Liver cancer: A leading cause of cancer death in the United States and the role of the 1945–1965 birth cohort by ethnicity

Paulo S. Pinheiro, Karen E. Callahan, Patricia D. Jones, Cyllene Morris, Justine M. Ransdell, Deukwoo Kwon, Clyde Perry Brown, Erin N. Kobetz

Research output: Contribution to journalArticlepeer-review

29 Scopus citations


Liver cancer is highly fatal and the most rapidly increasing cancer in the US, where chronic hepatitis C (HCV) infection is the leading etiology. HCV is particularly prevalent among the 1945-1965 birth cohort, the so-called “baby boomers”. Focusing on this cohort-etiology link, we aim to characterize liver cancer patterns for 15 unique US populations: White, African American, Mexican Immigrant, Mexican American, Cuban and Chinese, among others. Methods: Individual-level mortality data from 2012–2016 from the health departments of 3 large states – California, Florida, New York – were pooled to compute liver cancer mortality rates for each racial/ethnic group and for 2 birth cohorts of interest: “1945–1965 cohort” and “older cohort”. Results: Liver cancer is a major cause of cancer death among all US male groups and the leading cause in Mexican American men. Over 50% of the age-adjusted liver cancer mortality of White, African American, Mexican American, and Puerto Rican males came from the 1945-1965 birth cohort. In contrast, foreign-born male and all female populations had higher liver cancer mortality originating from the older cohort. Internationally, US White male baby boomers had a 49% higher liver cancer mortality rate than their counterparts in Europe (mortality rate ratio 1.49; 95% CI 1.43–1.56). Conclusions: Populations burdened disproportionately by liver cancer in the 1945–1965 cohort include US-born males who were all present in the US during the 1960s–1990s when significant HCV transmission took place; these individuals will benefit most from HCV screening and treatment. For the others, including all women, Asian subgroups, and especially burgeoning Hispanic immigrant populations, comprehensive liver cancer prevention efforts will require detailed study of the distribution of etiologies. Lay summary: Liver cancer, a major cause of cancer death among US males, is increasing. The causes of liver cancer are varied, including hepatitis C, hepatitis B, alcohol-related liver disease, and non-alcoholic fatty liver disease. Racial/ethnic groups are impacted differently, but the highest rates are seen among US-born men born between 1945–1965, the so-called “baby boomers”, whether White, Black, or Hispanic, likely linked to the known high prevalence of hepatitis C infection among this cohort.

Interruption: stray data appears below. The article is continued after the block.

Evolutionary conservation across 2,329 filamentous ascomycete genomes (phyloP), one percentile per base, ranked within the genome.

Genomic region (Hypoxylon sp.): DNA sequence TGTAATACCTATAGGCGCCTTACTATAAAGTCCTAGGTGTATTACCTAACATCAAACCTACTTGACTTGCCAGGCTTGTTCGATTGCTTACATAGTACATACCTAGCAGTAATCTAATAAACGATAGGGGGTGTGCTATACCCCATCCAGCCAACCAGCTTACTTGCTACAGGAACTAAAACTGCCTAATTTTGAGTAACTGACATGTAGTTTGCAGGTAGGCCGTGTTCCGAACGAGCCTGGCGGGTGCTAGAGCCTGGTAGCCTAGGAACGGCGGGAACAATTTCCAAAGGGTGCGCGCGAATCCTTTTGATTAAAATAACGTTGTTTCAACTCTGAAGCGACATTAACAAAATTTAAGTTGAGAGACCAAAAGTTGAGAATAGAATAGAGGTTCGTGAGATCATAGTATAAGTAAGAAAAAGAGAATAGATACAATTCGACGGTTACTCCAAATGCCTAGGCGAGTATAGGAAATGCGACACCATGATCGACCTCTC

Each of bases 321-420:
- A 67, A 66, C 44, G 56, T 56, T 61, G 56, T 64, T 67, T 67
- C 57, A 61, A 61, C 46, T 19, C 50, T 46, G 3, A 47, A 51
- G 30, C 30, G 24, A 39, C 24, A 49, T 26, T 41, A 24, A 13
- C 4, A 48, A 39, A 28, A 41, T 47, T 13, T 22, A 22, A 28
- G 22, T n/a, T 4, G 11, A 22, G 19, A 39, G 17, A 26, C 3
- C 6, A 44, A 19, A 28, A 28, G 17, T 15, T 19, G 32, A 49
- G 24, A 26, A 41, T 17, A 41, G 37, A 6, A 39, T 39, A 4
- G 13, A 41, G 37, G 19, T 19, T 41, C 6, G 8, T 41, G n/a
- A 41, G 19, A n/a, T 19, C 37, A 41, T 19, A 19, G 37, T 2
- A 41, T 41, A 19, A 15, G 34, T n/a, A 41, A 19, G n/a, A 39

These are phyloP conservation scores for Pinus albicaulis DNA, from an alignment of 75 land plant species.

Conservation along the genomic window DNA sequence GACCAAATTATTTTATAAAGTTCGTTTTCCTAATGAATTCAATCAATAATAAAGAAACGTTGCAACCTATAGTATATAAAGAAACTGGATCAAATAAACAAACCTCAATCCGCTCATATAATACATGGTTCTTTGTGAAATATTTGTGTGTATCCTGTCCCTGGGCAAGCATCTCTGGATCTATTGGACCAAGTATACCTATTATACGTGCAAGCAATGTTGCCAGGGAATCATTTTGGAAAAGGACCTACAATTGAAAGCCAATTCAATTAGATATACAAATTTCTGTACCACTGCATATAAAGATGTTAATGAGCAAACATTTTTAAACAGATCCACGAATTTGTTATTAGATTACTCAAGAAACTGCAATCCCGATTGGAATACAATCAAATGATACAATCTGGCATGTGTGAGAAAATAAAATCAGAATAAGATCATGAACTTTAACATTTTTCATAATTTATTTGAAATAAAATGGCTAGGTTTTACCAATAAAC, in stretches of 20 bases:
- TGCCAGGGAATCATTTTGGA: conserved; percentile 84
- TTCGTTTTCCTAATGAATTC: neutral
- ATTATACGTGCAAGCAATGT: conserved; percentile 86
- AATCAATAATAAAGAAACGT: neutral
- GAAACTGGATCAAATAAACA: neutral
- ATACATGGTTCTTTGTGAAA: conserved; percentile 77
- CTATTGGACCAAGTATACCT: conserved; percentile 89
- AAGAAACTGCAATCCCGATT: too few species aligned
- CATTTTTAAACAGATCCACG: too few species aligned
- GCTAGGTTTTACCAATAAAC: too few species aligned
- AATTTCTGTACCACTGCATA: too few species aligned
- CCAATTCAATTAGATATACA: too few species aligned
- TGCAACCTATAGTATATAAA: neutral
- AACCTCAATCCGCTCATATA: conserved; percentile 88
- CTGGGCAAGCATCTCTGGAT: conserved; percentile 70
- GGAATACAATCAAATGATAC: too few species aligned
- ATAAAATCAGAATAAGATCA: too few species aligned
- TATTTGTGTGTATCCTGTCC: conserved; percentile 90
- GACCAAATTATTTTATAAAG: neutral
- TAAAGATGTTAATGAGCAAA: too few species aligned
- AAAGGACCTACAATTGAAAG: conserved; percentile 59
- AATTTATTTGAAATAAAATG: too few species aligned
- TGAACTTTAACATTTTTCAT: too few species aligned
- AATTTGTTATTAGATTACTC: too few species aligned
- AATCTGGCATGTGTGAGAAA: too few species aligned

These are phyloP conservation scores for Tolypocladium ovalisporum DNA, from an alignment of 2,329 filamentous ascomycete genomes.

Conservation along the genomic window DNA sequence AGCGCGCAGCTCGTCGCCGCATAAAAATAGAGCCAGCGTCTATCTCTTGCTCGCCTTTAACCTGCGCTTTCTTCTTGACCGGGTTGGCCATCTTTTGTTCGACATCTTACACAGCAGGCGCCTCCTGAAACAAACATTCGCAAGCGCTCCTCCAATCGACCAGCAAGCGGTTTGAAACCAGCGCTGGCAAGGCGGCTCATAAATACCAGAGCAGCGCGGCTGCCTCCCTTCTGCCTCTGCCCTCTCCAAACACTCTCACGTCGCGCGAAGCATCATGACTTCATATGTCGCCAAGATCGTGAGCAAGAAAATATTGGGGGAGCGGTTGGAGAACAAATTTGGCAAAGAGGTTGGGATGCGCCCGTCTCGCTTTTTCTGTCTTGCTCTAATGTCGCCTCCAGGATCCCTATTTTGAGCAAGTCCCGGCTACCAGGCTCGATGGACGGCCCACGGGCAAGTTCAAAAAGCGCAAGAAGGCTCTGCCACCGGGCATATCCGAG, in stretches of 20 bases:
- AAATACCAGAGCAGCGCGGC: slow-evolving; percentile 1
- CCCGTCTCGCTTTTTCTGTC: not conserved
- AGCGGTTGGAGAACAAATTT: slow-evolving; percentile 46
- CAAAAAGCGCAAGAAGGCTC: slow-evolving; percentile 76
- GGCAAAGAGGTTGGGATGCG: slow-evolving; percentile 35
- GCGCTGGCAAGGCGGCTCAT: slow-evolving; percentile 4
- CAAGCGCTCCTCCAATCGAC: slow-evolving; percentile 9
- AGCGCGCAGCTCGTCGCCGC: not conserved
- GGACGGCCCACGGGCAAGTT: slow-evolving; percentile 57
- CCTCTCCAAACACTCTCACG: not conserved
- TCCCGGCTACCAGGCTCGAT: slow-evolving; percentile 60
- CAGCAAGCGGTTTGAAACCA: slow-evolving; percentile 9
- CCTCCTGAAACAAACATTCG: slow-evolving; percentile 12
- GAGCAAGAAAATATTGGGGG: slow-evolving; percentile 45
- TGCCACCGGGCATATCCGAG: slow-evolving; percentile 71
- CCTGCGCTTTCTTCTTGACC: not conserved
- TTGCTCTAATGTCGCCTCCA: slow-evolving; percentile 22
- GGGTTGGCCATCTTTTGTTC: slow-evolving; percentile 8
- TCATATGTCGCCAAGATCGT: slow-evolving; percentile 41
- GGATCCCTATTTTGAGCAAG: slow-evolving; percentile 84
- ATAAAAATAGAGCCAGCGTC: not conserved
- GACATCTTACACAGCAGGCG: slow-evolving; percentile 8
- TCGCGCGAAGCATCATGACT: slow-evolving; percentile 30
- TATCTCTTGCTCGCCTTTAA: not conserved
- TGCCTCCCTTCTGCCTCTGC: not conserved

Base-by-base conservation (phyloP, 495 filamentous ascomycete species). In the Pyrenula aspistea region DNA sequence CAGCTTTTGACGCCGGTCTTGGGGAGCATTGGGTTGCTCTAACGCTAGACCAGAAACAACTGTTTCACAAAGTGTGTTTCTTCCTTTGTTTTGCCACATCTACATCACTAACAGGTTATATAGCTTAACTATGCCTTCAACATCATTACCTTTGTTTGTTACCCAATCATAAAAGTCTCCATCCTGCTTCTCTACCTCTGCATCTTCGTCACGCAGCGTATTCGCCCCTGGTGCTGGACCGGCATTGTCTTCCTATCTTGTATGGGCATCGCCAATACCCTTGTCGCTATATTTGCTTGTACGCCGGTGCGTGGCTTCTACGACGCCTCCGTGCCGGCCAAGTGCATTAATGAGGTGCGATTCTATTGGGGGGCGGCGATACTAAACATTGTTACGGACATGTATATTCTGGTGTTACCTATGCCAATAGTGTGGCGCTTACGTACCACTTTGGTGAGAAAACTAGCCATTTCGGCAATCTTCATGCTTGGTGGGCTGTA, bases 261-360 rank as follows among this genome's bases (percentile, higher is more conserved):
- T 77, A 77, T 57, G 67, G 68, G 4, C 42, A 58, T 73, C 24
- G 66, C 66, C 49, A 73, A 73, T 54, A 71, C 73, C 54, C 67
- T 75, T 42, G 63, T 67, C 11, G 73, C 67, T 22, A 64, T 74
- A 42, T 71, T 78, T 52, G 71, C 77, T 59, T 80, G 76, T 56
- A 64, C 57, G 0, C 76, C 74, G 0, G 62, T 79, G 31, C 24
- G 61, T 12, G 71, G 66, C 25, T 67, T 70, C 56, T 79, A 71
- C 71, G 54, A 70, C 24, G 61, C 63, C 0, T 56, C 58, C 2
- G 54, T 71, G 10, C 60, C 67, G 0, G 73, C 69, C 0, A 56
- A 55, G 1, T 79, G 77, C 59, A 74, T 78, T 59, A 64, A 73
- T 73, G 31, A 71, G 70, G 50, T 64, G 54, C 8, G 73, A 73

Original languageEnglish (US)
Pages (from-to)162-169
Number of pages8
JournalJHEP Reports
Issue number3
StatePublished - Sep 2019


  • Asian
  • Caucasian
  • Hispanic
  • epidemiology
  • ethnicity
  • etiology
  • hepatocellular carcinoma
  • liver cancer
  • mortality
  • race

ASJC Scopus subject areas

  • Immunology and Allergy
  • Internal Medicine
  • Hepatology
  • Gastroenterology


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